Field Notes: Spontaneous Train Recording in Dallas
Rene Coronado has kindly shared a recording he grabbed on the fly this week (members can check it out in the ‘Trains: Design’ collection). Here are his field notes to explain in full:
I was driving home last week down my normal route which is a 4 lane street next to a highway that runs across an active rail track. I noticed that a bus was stopped at the intersection even though the light was green, and then a split second later I realized that the train crossing gate was coming down. I zoomed up to the crossing in my car and stopped as quickly as I could, and then I looked left. Sure enough, a giant freight train was approaching less than 50 meters away.
Time seemed to slow a bit, but I kept my head about me and did the following in about 5 seconds:
– put the car in park
– turn off the radio (I forgot to turn off AC)
– roll down the window
– reach beside me and grab my PCM M10 from the passenger seat
– switch the button from hold to on (I never power this device down, I just put it in hold mode)
– hit record
– hit play (always important)
– adjust the volume way down (metering ambient noise just barely)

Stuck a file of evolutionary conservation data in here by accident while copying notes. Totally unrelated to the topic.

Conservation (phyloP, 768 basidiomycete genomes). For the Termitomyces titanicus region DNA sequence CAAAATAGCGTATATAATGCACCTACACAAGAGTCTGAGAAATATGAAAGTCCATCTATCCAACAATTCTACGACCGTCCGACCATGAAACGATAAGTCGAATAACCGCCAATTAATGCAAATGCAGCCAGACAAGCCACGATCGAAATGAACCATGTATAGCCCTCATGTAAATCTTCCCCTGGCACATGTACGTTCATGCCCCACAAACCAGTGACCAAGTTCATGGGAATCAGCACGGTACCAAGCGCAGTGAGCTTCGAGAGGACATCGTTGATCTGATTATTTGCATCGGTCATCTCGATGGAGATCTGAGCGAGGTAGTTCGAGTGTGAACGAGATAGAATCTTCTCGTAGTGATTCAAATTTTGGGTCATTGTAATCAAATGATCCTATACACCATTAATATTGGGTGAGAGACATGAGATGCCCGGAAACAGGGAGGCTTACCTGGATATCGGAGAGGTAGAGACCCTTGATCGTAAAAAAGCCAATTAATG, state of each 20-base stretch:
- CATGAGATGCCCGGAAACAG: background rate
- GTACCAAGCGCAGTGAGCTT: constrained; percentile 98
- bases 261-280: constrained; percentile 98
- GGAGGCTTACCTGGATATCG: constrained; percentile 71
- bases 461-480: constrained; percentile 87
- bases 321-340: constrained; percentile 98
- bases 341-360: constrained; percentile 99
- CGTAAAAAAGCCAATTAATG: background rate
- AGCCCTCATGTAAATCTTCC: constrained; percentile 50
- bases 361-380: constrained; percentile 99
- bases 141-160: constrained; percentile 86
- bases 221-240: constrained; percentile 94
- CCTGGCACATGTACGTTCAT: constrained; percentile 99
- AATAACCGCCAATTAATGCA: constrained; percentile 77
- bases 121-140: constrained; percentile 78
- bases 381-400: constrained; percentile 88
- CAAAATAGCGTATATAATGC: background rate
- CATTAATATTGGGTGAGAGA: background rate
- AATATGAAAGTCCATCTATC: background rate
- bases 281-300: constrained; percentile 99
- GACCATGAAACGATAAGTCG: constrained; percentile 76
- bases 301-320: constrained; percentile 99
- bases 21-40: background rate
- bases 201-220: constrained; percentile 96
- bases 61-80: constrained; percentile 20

– hold the device out the window
Its actually a fair amount to get exactly right in that short of a period of time, but I managed to do it and just barely caught the horn as it began to blow. The train gave me a nice full blast right as it entered the intersection 10 feet in front of my car and I managed to capture it without clipping anything.
Once the horn was by I just popped the recorder up on the roof of my car and let it roll while the train continued passing. By then other traffic had pulled up and stopped around me and the bus as well.
When the train was all the way by I let roll as long as I could, then the gate went up, I grabbed my recorder, rolled up my window, kicked the radio back on and kept on driving. 🙂
Here are the few things I learned from this:
– I can get from zero to rolling in about 5 seconds if my tools are set up around me well.
– The PCM 10 even in high gain mode can record incredibly loud sounds without clipping. Mics may have clipped a bit, but its really difficult to tell if that was them or just the air ripping around.
– Even in traffic next to a highway with very ambient omni mics I can get a really good recording of a loud enough sound
– The built in wind protection and always on battery management of the PCM M10 are incredible
– this recording wouldn’t have happened with a PCM D50 (wind protection) or a zoom H4n (wind protection + startup time)
– that train didn’t doppler very much, as it wasn’t traveling exceptionally fast